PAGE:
The barbeque grill was put into commission the second week we moved to Colorado. As the afternoon’s heat dissipated, we relaxed on the patio and surveyed our new view while chicken seared over the flames.
“Is that a cloud?” I asked, finding a bit of grey sky between the neighboring townhomes.
“That’s a mountain,” Jim assured me.
We argued casually about the mysterious mass as we ate dinner, even walking out to the driveway at one point to get a better look from the street. Nothing was settled and we headed back to the table.
Jim grabbed our new pair of extra-long SAF-T barbeque tongs and headed for the last piece of chicken off the grill. As the man of the house he feels entitled to every extra piece of meat I manage to fry, bake or bring home in a box.
Any barbeque lover can imagine the ensuing horror as Jim fumbled the saucy thigh with the tongs. With a tell-tale “ting” of the metal, the chicken was airborn, completing a perfect Immelmann maneuver as we watched it all in slow-motion. The piece, just the size of a Cedar Pine Bark Nugget hit the concrete patio with a slapping, wet softness. Quick on the uptake, I grabbed the tiny thigh, inspected it for any dirt that may have penetrated the flesh and decided it was salvageable. In a minute it was rinsed off and tossed back on the grill. Disgusted, Jim wouldn’t eat it, so I stuck it in the fridge for later.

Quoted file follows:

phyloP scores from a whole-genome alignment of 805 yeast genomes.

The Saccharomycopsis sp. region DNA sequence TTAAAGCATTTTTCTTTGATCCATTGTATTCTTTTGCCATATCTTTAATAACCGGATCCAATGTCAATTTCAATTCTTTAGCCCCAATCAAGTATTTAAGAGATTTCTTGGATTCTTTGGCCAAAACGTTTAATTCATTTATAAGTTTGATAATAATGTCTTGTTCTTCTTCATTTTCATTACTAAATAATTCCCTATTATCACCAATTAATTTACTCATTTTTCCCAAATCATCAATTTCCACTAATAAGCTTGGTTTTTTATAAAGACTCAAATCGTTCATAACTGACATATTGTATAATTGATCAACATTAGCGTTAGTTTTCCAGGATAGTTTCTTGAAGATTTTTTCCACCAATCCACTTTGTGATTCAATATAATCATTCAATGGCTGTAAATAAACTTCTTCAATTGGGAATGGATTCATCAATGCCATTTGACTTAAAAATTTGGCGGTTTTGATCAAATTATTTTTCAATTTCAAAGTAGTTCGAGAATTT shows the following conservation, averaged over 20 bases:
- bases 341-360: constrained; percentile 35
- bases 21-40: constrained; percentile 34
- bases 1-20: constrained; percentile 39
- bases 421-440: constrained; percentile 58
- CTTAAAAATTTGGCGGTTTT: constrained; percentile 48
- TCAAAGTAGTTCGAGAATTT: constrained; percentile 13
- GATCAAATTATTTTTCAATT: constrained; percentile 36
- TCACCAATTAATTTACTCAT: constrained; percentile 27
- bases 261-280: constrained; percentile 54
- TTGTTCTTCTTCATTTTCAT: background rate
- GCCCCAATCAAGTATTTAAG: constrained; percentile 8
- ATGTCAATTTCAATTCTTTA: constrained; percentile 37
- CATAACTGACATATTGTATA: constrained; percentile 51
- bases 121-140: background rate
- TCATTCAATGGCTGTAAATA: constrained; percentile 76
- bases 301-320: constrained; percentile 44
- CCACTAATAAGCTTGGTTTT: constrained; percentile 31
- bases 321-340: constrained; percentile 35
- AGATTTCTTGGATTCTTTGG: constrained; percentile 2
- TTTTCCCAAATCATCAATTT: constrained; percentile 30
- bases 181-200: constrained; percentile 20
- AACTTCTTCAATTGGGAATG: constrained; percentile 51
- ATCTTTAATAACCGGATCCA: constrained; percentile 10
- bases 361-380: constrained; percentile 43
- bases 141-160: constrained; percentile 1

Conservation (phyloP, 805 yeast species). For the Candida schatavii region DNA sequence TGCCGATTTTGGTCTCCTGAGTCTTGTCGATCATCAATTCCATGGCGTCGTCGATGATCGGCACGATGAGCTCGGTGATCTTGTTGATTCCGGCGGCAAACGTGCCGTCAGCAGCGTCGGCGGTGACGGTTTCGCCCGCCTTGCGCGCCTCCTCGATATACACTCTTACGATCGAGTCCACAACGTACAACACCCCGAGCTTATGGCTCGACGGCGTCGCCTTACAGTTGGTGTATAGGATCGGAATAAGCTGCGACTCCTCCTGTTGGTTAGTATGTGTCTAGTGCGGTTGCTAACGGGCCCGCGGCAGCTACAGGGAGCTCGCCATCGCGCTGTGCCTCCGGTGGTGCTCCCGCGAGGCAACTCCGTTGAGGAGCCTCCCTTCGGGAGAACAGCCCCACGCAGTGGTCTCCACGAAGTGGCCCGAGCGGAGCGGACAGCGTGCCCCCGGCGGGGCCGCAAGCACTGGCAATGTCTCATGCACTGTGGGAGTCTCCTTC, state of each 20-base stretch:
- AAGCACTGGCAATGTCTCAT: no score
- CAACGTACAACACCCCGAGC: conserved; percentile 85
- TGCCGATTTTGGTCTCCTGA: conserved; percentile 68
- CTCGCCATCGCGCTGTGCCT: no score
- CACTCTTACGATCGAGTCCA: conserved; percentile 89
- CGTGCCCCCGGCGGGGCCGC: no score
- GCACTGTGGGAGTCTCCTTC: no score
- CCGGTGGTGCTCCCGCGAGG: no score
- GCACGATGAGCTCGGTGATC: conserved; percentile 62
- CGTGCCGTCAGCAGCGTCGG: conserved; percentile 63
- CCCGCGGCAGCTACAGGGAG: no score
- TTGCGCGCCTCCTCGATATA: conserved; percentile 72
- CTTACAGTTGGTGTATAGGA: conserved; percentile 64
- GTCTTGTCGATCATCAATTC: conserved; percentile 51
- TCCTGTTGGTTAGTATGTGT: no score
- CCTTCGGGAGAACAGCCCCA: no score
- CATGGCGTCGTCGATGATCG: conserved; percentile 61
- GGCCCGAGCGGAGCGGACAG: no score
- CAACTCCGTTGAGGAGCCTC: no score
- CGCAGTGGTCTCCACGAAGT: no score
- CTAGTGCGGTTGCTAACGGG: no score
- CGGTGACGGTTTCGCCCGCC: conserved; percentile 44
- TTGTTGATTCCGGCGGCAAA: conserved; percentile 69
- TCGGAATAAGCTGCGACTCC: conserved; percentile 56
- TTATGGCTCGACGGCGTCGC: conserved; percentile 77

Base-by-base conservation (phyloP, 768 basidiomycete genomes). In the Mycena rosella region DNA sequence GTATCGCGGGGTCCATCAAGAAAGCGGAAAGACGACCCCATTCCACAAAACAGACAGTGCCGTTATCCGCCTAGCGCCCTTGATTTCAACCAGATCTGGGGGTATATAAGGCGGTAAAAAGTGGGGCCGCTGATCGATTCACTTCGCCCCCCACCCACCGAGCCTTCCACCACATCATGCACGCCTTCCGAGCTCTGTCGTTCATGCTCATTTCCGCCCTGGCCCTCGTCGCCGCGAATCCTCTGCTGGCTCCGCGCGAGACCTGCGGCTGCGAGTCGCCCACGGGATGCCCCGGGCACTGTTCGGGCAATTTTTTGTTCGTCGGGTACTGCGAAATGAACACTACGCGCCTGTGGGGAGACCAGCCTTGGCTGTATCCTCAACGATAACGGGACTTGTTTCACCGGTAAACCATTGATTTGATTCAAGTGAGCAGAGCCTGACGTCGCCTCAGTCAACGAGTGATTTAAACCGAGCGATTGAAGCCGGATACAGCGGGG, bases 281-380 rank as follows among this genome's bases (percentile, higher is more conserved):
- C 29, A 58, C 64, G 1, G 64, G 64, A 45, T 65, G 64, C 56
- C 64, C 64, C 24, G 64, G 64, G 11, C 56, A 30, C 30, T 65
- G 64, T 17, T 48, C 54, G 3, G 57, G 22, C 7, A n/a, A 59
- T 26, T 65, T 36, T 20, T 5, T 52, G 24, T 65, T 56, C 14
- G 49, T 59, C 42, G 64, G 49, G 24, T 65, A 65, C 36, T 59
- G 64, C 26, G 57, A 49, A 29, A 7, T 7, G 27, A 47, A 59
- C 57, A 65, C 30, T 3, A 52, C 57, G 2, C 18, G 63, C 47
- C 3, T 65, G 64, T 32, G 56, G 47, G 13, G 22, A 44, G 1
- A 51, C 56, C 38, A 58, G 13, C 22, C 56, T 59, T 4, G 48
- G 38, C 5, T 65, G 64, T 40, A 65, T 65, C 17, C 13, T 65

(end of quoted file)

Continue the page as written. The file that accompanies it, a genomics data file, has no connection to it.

Little does Jim realize, but the average lunch for me consists of food no one else will eat. Perhaps the pizza is stale, the salad wilted, or the beans shriveled up. Doesn’t matter, it’s lunch. This is quasi-edible food and as the one who is home the most, I am forced to scavenge.
I nuke cold bowls of abandoned plain noodles and containers of dried out rice, all the while pondering the percentage of women who risk health and reputation by eating food that others refuse to touch. Last week alone I devoured the remains of mud-colored lentil soup, leftover California Pizza Kitchen salad, and extra hard-boiled eggs, the kind with gray around the yolk that stick in your chest and take 20 minutes to maneuver the length of your food tube while you honestly think you’re having a heart attack.
The next day as I gnawed the chicken, I remembered dinner conversations when we were growing up. In addition to having to report to the table with some sort of interesting topic in mind for friendly discussion, we always made sure to ask my father what he ate for lunch that day, which was way more interesting than current events. Clearing his throat and rearranging the place mat, he’d smile and say, “I had a roast beef sandwich, corn on the cob, and a piece of pah. Lemon chiffon pah.”
The way my Dad emphasized the word pie with a southern drawl irritated my mother every time, but we’d laugh and imagine the glorious bounty of fresh food on white cafeteria plates. Dad must be pretty important. My mother would then set a tuna casserole the size of a tire onto the table, and fall into her chair, exhausted.
History repeats itself and my little family is not exempt from its culinary woes. Some days, when dinner looks small and sad even before it hits the table (or floor), we ask Jim what he had for lunch. He answers, trying to minimize his office lunch with brevity: “A sandwich. And a pickle,” which we now know means a hamburger, fries, a pickle, pop, and maybe a cookie. I put down a bowl of soup in front of him and sit down, exhausted, realizing that whatever we don’t eat, I will dutifully finish the next day.